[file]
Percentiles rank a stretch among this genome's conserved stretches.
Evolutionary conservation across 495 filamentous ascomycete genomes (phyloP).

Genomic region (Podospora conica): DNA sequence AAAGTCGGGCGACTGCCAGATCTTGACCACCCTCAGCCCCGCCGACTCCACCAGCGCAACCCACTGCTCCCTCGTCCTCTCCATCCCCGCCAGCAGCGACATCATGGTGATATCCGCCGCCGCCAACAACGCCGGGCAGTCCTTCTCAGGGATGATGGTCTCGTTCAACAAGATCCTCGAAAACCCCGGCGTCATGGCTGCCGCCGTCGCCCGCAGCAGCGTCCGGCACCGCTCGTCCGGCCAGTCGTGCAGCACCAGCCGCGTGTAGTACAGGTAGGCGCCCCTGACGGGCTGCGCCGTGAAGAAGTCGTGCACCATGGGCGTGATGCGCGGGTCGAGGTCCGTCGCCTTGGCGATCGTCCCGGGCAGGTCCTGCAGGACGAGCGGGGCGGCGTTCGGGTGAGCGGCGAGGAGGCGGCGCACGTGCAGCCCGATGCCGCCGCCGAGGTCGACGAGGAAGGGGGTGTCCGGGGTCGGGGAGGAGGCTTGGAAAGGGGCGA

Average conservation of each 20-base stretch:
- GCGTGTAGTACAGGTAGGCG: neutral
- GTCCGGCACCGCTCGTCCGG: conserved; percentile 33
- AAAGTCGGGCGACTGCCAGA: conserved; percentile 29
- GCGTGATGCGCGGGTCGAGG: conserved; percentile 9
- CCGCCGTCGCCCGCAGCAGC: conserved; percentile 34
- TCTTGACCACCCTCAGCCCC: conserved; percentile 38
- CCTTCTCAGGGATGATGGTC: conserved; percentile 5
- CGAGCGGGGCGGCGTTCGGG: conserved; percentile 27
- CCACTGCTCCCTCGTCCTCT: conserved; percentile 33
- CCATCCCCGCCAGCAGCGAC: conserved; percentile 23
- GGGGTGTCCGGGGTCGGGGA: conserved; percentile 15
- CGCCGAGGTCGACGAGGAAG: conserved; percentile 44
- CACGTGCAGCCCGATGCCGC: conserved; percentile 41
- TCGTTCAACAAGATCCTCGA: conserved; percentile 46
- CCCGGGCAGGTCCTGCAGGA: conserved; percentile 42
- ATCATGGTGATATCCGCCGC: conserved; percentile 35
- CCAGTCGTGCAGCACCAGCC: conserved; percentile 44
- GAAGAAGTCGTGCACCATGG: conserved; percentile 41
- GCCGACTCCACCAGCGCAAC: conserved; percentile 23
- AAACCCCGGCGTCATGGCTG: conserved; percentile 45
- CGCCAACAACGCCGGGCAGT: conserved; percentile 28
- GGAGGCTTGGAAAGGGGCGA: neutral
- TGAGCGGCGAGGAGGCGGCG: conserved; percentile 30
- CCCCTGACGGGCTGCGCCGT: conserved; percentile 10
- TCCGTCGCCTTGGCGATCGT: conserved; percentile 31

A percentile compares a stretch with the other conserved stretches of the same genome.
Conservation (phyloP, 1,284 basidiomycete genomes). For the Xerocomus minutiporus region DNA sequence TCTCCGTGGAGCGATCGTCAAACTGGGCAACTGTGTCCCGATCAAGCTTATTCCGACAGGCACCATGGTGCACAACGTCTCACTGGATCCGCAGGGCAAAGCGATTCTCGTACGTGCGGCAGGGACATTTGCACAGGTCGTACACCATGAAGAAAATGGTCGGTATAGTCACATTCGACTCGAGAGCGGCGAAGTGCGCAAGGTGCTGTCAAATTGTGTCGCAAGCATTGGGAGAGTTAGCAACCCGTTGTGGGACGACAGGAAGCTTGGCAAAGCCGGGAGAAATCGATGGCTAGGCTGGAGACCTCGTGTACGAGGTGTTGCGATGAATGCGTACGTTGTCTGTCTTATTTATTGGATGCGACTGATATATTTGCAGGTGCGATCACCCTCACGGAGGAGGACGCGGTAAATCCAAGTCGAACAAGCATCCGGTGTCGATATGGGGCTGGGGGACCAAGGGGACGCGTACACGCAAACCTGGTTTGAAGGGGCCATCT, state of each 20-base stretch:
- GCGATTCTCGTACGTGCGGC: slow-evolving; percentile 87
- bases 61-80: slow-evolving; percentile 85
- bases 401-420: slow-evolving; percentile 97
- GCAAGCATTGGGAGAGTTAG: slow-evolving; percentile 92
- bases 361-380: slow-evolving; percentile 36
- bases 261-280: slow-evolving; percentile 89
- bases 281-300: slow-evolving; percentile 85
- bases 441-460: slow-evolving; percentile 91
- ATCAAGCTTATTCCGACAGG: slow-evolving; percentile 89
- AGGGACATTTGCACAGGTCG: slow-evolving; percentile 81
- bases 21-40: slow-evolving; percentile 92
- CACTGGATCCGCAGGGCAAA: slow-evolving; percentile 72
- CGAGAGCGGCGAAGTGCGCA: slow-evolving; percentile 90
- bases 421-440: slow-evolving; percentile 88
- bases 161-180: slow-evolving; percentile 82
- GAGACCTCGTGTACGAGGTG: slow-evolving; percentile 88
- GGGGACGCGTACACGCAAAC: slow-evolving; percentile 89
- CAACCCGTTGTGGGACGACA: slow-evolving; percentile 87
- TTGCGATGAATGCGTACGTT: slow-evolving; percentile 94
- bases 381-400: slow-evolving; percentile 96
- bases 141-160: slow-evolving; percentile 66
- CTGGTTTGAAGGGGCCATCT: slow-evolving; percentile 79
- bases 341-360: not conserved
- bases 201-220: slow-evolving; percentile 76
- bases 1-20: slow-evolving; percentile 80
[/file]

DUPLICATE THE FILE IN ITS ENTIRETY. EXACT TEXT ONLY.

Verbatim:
Percentiles rank a stretch among this genome's conserved stretches.
Evolutionary conservation across 495 filamentous ascomycete genomes (phyloP).

Genomic region (Podospora conica): DNA sequence AAAGTCGGGCGACTGCCAGATCTTGACCACCCTCAGCCCCGCCGACTCCACCAGCGCAACCCACTGCTCCCTCGTCCTCTCCATCCCCGCCAGCAGCGACATCATGGTGATATCCGCCGCCGCCAACAACGCCGGGCAGTCCTTCTCAGGGATGATGGTCTCGTTCAACAAGATCCTCGAAAACCCCGGCGTCATGGCTGCCGCCGTCGCCCGCAGCAGCGTCCGGCACCGCTCGTCCGGCCAGTCGTGCAGCACCAGCCGCGTGTAGTACAGGTAGGCGCCCCTGACGGGCTGCGCCGTGAAGAAGTCGTGCACCATGGGCGTGATGCGCGGGTCGAGGTCCGTCGCCTTGGCGATCGTCCCGGGCAGGTCCTGCAGGACGAGCGGGGCGGCGTTCGGGTGAGCGGCGAGGAGGCGGCGCACGTGCAGCCCGATGCCGCCGCCGAGGTCGACGAGGAAGGGGGTGTCCGGGGTCGGGGAGGAGGCTTGGAAAGGGGCGA

Average conservation of each 20-base stretch:
- GCGTGTAGTACAGGTAGGCG: neutral
- GTCCGGCACCGCTCGTCCGG: conserved; percentile 33
- AAAGTCGGGCGACTGCCAGA: conserved; percentile 29
- GCGTGATGCGCGGGTCGAGG: conserved; percentile 9
- CCGCCGTCGCCCGCAGCAGC: conserved; percentile 34
- TCTTGACCACCCTCAGCCCC: conserved; percentile 38
- CCTTCTCAGGGATGATGGTC: conserved; percentile 5
- CGAGCGGGGCGGCGTTCGGG: conserved; percentile 27
- CCACTGCTCCCTCGTCCTCT: conserved; percentile 33
- CCATCCCCGCCAGCAGCGAC: conserved; percentile 23
- GGGGTGTCCGGGGTCGGGGA: conserved; percentile 15
- CGCCGAGGTCGACGAGGAAG: conserved; percentile 44
- CACGTGCAGCCCGATGCCGC: conserved; percentile 41
- TCGTTCAACAAGATCCTCGA: conserved; percentile 46
- CCCGGGCAGGTCCTGCAGGA: conserved; percentile 42
- ATCATGGTGATATCCGCCGC: conserved; percentile 35
- CCAGTCGTGCAGCACCAGCC: conserved; percentile 44
- GAAGAAGTCGTGCACCATGG: conserved; percentile 41
- GCCGACTCCACCAGCGCAAC: conserved; percentile 23
- AAACCCCGGCGTCATGGCTG: conserved; percentile 45
- CGCCAACAACGCCGGGCAGT: conserved; percentile 28
- GGAGGCTTGGAAAGGGGCGA: neutral
- TGAGCGGCGAGGAGGCGGCG: conserved; percentile 30
- CCCCTGACGGGCTGCGCCGT: conserved; percentile 10
- TCCGTCGCCTTGGCGATCGT: conserved; percentile 31

A percentile compares a stretch with the other conserved stretches of the same genome.
Conservation (phyloP, 1,284 basidiomycete genomes). For the Xerocomus minutiporus region DNA sequence TCTCCGTGGAGCGATCGTCAAACTGGGCAACTGTGTCCCGATCAAGCTTATTCCGACAGGCACCATGGTGCACAACGTCTCACTGGATCCGCAGGGCAAAGCGATTCTCGTACGTGCGGCAGGGACATTTGCACAGGTCGTACACCATGAAGAAAATGGTCGGTATAGTCACATTCGACTCGAGAGCGGCGAAGTGCGCAAGGTGCTGTCAAATTGTGTCGCAAGCATTGGGAGAGTTAGCAACCCGTTGTGGGACGACAGGAAGCTTGGCAAAGCCGGGAGAAATCGATGGCTAGGCTGGAGACCTCGTGTACGAGGTGTTGCGATGAATGCGTACGTTGTCTGTCTTATTTATTGGATGCGACTGATATATTTGCAGGTGCGATCACCCTCACGGAGGAGGACGCGGTAAATCCAAGTCGAACAAGCATCCGGTGTCGATATGGGGCTGGGGGACCAAGGGGACGCGTACACGCAAACCTGGTTTGAAGGGGCCATCT, state of each 20-base stretch:
- GCGATTCTCGTACGTGCGGC: slow-evolving; percentile 87
- bases 61-80: slow-evolving; percentile 85
- bases 401-420: slow-evolving; percentile 97
- GCAAGCATTGGGAGAGTTAG: slow-evolving; percentile 92
- bases 361-380: slow-evolving; percentile 36
- bases 261-280: slow-evolving; percentile 89
- bases 281-300: slow-evolving; percentile 85
- bases 441-460: slow-evolving; percentile 91
- ATCAAGCTTATTCCGACAGG: slow-evolving; percentile 89
- AGGGACATTTGCACAGGTCG: slow-evolving; percentile 81
- bases 21-40: slow-evolving; percentile 92
- CACTGGATCCGCAGGGCAAA: slow-evolving; percentile 72
- CGAGAGCGGCGAAGTGCGCA: slow-evolving; percentile 90
- bases 421-440: slow-evolving; percentile 88
- bases 161-180: slow-evolving; percentile 82
- GAGACCTCGTGTACGAGGTG: slow-evolving; percentile 88
- GGGGACGCGTACACGCAAAC: slow-evolving; percentile 89
- CAACCCGTTGTGGGACGACA: slow-evolving; percentile 87
- TTGCGATGAATGCGTACGTT: slow-evolving; percentile 94
- bases 381-400: slow-evolving; percentile 96
- bases 141-160: slow-evolving; percentile 66
- CTGGTTTGAAGGGGCCATCT: slow-evolving; percentile 79
- bases 341-360: not conserved
- bases 201-220: slow-evolving; percentile 76
- bases 1-20: slow-evolving; percentile 80